So what do nurses really want for National Nurses Week?




Think outside the tchotchkes during National Nurses Week

In a distant, past, faraway land of tchotchkes, nurses celebrated National Nurses Week by accruing a dazzling array of pens and stationery, coffee cups, tote bags and T-shirts, all stamped with their employer’s logo.

Some attended ice cream socials, while others went to lively self-development sessions.

There were even fashion-maven-driven sessions on colors. (I’m an autumn, evidently.) The events and gifts were well-intentioned, and people were polite and smiled.

But something was missing during what Liz Dietz, EdD, RN, NP, professor emeritus, San Jose State University and Red Cross Disaster and Service to the Armed Forces nurse, has called “The Great Fanny Pack Week.” Then another nursing shortage subsided, and the gestures disappeared.

Things are different now. Over the last few years, many organizations have distributed more professional gifts that allow nurses to celebrate the annual May 6-12 event with real opportunities for career development and heightened professionalism.

administrator and male nurse shaking hands

Consider professional perks as Nurses Week gifts

A few nursing departments received newly appointed or renewed access to continuing education accounts with unlimited online educational activities. Some were funded for professional conferences. One hospital gave business cards to all staff nurses, so their patients could identify them and their credentials. Still another facility announced a new program that would pay for nurses to take specialty certification exams. Respect and newly found power now color our Nurses Week celebrations.

But the past and the present share a common trait: No one asks nurses if well-intentioned, shiny gifts or even dignified professional perks are what they want to celebrate their nursing event, borne from the birthday of the profession’s founder, Florence Nightingale. Well, I did, and this is what I heard.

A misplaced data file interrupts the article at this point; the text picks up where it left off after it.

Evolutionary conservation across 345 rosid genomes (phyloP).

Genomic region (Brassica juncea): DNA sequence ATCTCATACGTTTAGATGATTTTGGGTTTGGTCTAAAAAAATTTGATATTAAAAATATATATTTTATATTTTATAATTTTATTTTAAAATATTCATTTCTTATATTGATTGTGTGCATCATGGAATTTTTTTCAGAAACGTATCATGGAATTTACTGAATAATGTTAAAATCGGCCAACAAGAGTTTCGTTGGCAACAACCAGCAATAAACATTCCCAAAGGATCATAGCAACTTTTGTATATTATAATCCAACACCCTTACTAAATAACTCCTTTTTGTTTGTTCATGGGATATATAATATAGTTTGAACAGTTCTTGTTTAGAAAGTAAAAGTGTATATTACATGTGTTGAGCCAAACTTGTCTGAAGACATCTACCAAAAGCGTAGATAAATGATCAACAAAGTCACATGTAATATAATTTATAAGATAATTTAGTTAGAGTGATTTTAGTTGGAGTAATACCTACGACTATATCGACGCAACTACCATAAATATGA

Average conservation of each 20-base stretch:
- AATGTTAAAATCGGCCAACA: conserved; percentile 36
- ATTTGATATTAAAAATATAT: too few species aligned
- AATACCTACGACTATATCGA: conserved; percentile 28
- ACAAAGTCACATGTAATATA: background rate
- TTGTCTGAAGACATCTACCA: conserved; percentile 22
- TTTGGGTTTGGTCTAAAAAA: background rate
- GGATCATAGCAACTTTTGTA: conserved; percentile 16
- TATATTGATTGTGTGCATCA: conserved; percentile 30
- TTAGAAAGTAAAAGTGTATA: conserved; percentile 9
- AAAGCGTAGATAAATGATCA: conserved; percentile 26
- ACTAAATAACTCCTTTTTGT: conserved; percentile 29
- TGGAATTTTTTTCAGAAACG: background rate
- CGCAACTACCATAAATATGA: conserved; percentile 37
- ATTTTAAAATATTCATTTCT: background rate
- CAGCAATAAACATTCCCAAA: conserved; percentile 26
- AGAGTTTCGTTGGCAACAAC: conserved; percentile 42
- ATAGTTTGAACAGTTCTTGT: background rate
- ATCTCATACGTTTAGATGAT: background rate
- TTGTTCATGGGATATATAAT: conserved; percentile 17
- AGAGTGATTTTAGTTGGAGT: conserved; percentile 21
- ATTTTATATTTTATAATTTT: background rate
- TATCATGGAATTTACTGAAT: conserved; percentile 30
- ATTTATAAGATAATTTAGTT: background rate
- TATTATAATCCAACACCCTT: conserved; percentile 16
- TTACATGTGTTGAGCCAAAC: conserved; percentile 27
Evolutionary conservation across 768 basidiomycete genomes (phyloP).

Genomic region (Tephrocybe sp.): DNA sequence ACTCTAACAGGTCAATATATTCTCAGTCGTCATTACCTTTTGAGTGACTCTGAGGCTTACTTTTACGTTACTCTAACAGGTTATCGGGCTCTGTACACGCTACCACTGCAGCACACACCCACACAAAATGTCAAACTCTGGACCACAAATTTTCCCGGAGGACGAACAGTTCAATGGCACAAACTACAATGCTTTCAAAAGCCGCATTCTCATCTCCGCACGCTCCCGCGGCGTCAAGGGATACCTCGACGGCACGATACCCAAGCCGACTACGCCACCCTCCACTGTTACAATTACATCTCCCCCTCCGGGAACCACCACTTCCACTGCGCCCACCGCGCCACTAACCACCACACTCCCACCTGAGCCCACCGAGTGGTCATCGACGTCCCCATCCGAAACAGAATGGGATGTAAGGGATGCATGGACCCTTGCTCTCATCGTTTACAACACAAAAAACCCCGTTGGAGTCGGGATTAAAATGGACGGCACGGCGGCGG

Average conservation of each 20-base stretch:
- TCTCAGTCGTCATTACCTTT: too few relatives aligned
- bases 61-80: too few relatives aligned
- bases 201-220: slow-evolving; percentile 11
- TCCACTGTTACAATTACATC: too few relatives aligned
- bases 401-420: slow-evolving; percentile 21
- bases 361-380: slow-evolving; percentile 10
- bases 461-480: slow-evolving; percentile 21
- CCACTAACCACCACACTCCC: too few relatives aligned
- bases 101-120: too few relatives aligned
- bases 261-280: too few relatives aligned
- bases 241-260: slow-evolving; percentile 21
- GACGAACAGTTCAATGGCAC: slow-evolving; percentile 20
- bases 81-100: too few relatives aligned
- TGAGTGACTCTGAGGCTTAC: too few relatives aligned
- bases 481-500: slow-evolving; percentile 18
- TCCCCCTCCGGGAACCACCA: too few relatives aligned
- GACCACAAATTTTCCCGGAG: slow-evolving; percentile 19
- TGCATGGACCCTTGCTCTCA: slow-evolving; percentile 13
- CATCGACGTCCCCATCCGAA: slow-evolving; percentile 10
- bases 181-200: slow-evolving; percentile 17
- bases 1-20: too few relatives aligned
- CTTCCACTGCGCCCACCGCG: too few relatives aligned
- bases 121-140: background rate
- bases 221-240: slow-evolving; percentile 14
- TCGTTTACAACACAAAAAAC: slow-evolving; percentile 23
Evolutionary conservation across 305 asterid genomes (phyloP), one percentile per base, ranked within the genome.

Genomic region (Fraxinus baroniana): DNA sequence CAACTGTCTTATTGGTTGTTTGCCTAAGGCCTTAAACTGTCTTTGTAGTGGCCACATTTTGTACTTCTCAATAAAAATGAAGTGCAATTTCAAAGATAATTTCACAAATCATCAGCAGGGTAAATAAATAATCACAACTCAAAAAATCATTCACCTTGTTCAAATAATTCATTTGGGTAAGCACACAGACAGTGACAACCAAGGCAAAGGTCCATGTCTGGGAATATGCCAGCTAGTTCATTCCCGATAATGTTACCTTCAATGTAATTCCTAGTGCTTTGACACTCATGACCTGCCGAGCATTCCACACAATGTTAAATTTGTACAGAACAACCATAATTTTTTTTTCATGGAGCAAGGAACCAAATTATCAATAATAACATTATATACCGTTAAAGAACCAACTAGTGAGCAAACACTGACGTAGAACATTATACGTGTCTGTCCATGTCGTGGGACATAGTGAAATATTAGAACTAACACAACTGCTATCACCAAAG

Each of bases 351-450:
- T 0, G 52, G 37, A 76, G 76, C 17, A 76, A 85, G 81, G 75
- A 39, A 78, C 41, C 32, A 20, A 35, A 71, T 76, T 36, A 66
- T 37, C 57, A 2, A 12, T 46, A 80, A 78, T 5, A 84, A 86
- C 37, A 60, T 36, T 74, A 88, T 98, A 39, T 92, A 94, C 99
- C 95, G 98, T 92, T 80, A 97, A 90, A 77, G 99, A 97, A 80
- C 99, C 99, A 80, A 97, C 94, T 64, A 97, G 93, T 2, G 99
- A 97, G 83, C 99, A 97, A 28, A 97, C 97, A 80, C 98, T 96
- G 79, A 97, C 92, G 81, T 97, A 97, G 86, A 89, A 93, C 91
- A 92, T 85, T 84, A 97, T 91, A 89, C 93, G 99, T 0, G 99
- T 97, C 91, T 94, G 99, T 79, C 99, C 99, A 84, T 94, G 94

“No one asks nurses if well-intentioned, shiny gifts or even dignified professional perks are what they want to celebrate their nursing event …”

A comment from Steve Webster, RN, Progressive Care, Virtua Marlton (N.J.) Hospital, was telling: “You’d think I’d have an answer at the ready, but to be honest, I’ve never been asked.“

Some nurses, such as Susie Artis, MSN, RN, NE-BC, a nurse educator in Denver, reinforced current practices as spot on, saying, “I don’t want to appear ungrateful, but I do not want another cup or pen. I want education and professional development. Bring in a guest speaker, and highlight the profession of nursing.”

Megan Ashley from British Columbia, Canada, emphasized resolving a nagging rift in nursing, saying, “I’d love a little bit of moral support from the bosses and managers. It feels like they look at us like we never do enough, never try hard enough. They are at their desks dealing with loads of paperwork — I get it — but it would bring up the team morale just a little bit.”

“I’d love a little bit of moral support from the bosses and managers. It feels like they look at us like we never do enough, never try hard enough.”

On the other hand, Coleen Morley, MSN, RN, CMCN, ACM, director of case management, MetroSouth Medical Center, Blue Island, Ill., reminded us, “[I would like] respect, especially for nurses in non-clinical areas. We are still nurses!”